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OECD Study puts England at bottom for Maths and Literacy(252 Posts)
A major study by the Organisation of Economic Cooperation and Development puts England's 16 to 24 year olds at 22nd for Literacy and 21st for Numeracy out of 24 developed countries. Ouch!
What can we do to fix this? More money? Less permissiveness? Sorting by ability? Different teacher training? Longer school years? Different methods?
Bear in mind that that cohort developed their essential skills 10-15 years ago, which is ten to fifteen educational revamps ago. Reasoning that because a lot of our 24 year olds are sub literate we should change the methods used to teach today's five year olds would be very risky. You need to work out how that cohort were failed (assuming the data is reliable of course, I haven't checked, and these things are frequently dodgy), and then see if any changes could prevent that have not already been made.
The 24 year olds would have, but not the 16 year olds.
Here is a link to the BBC coverage of the story.
Of course the study could be wrong, but the OECD is generally considered a respectable outfit. It's not a "think tank" with a particular, political axe to grind.
Thanks for starting this thread. On the face of it it looks like a serious study and potentially very worrying for the UK and for children/young people. I work in a University and anecdotally it seems that in the last 5 years or so we have had a significant increase in the numbers of very strong international applicants (though that may only be my experience). The level of international competition for business and jobs is only getting stronger and I worry that we are not preparing our children to succeed in that environment. That's worrying for them and for the country.
Not sure on the solution though...
I would dearly love to see the actual test they presumable all sat!
I am tbh always a bit suspicious of this sort of thing. It's not that I think 'Our education system is great, how dare anyone disrespect that?' as much as other tests that show where, for instance, the French are so far ahead than the English as measured by a given test- but then of course we discover that an awful lot of French, let alone us, feel the French education system is prescriptive, mired in outdated methodologies, highly politicised, and based on rote learning, not understanding, and teaches 'answers' but not 'problem solving', i.e. maybe not fit-for-purpose in the modern world- but they'd do a fair bit better than a Brit is a native language spelling test! etc.
If one were being pedantic, one might ask 'When can we see the great flowering of the Finnish nation? Or the Estonian one?' This is relevant, this measuring of such results against national achievement on the world stage seeing as it's seized upon to berate the English for being increasingly unable to 'compete' - Though we might note that such countries have much more homogeneous populations than our own, as does South Korea and Japan. Maybe research might be done on the overall educational achievement of a given country based on the ethnic diversity of the cohort? And ask whether the English stats might be a lot better if the test group were all plucked from a predominantly Indian area?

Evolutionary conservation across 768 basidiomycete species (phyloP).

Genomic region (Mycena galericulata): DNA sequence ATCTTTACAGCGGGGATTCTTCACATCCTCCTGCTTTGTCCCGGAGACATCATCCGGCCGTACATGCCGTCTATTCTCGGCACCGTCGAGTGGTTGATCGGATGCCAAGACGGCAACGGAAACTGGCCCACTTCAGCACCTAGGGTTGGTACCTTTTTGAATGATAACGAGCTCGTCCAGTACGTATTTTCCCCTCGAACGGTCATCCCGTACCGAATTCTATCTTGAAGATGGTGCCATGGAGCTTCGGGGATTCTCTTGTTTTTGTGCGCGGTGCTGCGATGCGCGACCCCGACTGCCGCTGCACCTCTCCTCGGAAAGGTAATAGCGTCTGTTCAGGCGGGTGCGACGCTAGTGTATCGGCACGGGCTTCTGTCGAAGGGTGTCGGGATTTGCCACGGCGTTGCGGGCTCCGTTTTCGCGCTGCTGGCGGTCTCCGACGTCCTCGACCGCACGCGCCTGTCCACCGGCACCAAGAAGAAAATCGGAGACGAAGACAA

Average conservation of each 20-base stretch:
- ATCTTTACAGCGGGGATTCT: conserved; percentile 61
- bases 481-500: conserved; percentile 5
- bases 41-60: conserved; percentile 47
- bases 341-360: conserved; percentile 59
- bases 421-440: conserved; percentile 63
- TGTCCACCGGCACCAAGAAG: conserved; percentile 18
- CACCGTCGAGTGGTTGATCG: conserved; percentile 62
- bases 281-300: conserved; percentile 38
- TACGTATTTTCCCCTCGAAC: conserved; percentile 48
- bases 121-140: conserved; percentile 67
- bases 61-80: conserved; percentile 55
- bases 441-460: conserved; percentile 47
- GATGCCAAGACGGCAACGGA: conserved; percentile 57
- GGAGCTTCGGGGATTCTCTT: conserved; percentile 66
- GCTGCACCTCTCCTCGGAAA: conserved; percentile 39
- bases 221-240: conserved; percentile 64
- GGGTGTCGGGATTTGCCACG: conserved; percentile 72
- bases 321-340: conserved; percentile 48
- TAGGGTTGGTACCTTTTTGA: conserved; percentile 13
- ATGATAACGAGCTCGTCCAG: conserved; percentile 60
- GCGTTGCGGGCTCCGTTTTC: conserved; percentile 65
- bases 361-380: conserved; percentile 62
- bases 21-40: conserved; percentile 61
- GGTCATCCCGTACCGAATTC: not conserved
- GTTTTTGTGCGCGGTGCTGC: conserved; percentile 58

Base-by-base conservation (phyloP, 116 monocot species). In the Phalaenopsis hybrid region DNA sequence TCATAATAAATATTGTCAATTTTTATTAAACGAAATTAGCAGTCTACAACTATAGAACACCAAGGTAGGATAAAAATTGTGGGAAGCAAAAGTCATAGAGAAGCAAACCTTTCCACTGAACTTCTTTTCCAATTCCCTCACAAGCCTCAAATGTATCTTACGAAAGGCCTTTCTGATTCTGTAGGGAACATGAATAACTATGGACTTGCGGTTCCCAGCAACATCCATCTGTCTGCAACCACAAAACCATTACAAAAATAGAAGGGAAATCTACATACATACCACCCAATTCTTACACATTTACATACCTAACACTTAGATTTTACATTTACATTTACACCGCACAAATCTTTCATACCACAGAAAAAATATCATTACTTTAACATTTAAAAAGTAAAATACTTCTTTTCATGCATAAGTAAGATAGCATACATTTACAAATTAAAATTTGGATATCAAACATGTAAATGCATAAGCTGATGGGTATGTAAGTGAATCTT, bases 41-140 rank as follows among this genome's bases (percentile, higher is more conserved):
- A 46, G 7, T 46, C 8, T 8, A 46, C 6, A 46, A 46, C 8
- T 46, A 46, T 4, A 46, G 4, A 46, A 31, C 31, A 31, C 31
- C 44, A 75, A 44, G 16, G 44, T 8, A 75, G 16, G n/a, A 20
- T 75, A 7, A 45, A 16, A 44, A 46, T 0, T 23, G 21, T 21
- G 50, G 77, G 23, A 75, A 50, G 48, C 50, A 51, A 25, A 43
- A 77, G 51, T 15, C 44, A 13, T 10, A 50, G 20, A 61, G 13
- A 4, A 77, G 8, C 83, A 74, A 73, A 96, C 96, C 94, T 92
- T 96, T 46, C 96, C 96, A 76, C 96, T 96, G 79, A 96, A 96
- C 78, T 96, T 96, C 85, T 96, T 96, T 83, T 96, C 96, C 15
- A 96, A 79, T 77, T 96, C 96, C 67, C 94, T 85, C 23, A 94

I am not in the slightest bit surprised that such 'findings' are leapt upon to demonstrate how shit we British are. Self-deprecation is an area we excel in!
Does this report by the independent OECD justify Gove's criticisms of the English education system and give support to government reforms of the curriculum, courses, exams and schools etc.
I think Gove has some valid criticisms. I just think he's an arse that doesn't know how to go about making things better. But then I've seen first hand in a school that bullying from the leadership makes things worse, in general, rather than better and I think the man is a bully (aswell as an arse... ).
I should also add, if the OECD thinks it's so incredibly brilliant at working out peoples' "REAL" skills, then perhaps it should go setting everyone's exam papers and practical assessments, so as to avoid wasting the time of all these people who are good at passing worthless tests for pointless qualifications. Or perhaps it wasn't actually testing everything you need to know to decide whether a country is going to be economically successful?...
And of course, if you COULD weigh and measure your way to economic success, wouldn't life be EASY??? In reality, there seems to be a growing tendency to ignore vital elements that cannot be weighed and measured easily.